Police are examining social media posts and videos of burnouts and anti-social behaviour from the weekend, warning action would be taken should offenders be identified.
They admit the Friday night spike in hoon behaviour around Canberra caught them off-guard.
Detective Inspector Adrian Craft described the actions of people letting off fireworks in the forecourt of the Hume Caltex service station on Saturday night as "breathtaking in its stupidity" and has defended not receiving early intelligence on Friday night's activity.
Mobile groups of people described by police as "probably around 1000" in number caused major issues for police in Canberra on Friday and Saturday nights as they used Snapchat and social media platforms to communicate and quickly shift their gatherings from Lonsdale Street in Braddon, to Eagle Hawk just over the NSW-ACT border, on to Fyshwick, and then Hume on Saturday night.
Videos posted on social media showed cars doing burnouts at several of these locations, with dozens of people within a few metres of the fast-rotating, tyre-smoking cars on a public road.
One of the cars blew its tyres and sparks were seen flying off the wheel rims.
Police impounded two cars for burnouts over the weekend and issued a number of infringements for traffic-related offences.
Widespread online "chat" had flagged that gatherings would be occurring and where.
"I'm not aware that we were doing anything prior to Friday night ... but it wasn't too hard to gather information about what was proposed for Saturday night," Inspector Craft said.
"And obviously we were sending people out to various parts of the ACT to see what was going on beforehand, and had a close liaison with the NSW police."
The weekend's spike in dangerous public road driving behaviour coincided with the anniversary of Summernats, which every year has the Burnout Masters as its centrepiece but this year had been cancelled because of the difficulties for organisers to stage the event under COVID restrictions and border closures.
Eagle Hawk, near Sutton, was the location of a major gathering on Friday night. Locals described how about 1000 people and hundreds of cars descended on the location, which has just a service station, a caravan park and a few hotels.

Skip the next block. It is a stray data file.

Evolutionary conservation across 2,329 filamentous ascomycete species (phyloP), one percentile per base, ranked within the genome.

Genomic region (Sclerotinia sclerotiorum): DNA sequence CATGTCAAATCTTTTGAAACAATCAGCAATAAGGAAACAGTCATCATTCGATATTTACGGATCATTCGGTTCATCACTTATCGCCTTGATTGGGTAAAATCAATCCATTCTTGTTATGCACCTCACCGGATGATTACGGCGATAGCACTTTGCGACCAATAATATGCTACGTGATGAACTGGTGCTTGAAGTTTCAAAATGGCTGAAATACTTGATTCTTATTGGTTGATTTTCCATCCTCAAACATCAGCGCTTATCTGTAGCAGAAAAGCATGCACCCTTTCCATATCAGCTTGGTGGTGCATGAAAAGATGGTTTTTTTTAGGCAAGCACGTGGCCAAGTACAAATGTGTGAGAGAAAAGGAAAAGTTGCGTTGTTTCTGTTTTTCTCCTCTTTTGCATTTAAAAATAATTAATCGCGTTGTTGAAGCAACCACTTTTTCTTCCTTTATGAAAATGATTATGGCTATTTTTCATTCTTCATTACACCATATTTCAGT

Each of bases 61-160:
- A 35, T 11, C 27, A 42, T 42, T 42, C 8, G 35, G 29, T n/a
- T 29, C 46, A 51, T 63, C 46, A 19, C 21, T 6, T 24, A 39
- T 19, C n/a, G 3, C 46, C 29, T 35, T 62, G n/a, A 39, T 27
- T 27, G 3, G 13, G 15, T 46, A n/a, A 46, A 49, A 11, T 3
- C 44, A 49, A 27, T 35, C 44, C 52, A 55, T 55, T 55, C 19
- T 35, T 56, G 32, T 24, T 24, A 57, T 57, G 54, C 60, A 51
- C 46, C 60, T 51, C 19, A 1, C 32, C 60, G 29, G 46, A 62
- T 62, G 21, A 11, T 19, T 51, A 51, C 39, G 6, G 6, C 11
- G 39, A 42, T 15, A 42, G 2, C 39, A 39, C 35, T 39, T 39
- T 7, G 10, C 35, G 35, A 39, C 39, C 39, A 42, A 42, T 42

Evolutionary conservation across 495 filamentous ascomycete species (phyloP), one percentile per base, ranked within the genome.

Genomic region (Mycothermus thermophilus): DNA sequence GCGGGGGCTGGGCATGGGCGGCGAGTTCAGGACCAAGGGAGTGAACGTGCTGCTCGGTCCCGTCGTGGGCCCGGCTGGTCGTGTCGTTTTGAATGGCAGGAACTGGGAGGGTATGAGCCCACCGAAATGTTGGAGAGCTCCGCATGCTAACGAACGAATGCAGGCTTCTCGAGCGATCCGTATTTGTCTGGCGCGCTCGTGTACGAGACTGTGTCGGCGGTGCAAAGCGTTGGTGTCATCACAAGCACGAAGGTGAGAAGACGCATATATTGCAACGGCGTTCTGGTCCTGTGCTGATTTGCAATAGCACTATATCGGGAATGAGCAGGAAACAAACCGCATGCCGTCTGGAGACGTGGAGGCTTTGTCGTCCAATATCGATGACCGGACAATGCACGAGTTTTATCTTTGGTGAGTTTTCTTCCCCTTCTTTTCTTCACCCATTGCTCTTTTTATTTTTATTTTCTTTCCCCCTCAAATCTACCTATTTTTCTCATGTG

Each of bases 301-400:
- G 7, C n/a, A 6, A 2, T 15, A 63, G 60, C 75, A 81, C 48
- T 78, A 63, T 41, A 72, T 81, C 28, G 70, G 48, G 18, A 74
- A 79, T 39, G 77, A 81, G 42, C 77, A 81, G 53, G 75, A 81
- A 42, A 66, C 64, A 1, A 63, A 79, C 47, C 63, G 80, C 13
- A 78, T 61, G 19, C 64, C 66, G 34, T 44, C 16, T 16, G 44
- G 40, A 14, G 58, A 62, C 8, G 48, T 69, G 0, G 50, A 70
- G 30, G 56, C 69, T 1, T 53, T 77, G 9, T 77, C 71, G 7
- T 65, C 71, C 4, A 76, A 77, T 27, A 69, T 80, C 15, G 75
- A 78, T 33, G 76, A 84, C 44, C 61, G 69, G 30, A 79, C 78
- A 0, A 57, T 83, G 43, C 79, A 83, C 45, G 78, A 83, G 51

Although Eagle Hawk is in NSW, ACT police were closer to the location than Queanbeyan and were the first responders to the incident, where several cars were videoed doing circular burnouts on the roadway.
NSW police locked down Eagle Hawk on Saturday night with seven cars, setting up road blocks at all the access points and questioning all drivers entering the area. Eagle Hawk Hotel closed its doors to patrons, curtailing what would usually be a busy night of trading.
"On Friday night, it was a situation we didn't expect," Inspector Craft said.
"Policing is a business which goes 24-7 and 365 days a year; we can't prepare for every contingency.
"We were able to quickly gather resources to try to deal with the situation [on Friday night] but it was a large crowd and our patrol strength meant we were effectively outnumbered.
"On Saturday night we were able to gather a larger amount of people together and divert them from other duties which people need to understand when we deploying people to things like this, they are taken away from other important things we are doing, such as COVID compliance ... or policing on a busy Saturday night in Canberra."
Inspector Craft said that "commonsense doesn't appear to be common among a certain cohort of people who think they treat the roads like their personal racetrack - and they can't".
NSW has the legislative power to crush cars that are impounded for dangerous burnouts. In the ACT, the cars are impounded for three months.
"When people organise events they do talk to us about it but when people loosely organise events outside our knowledge is when problems are created."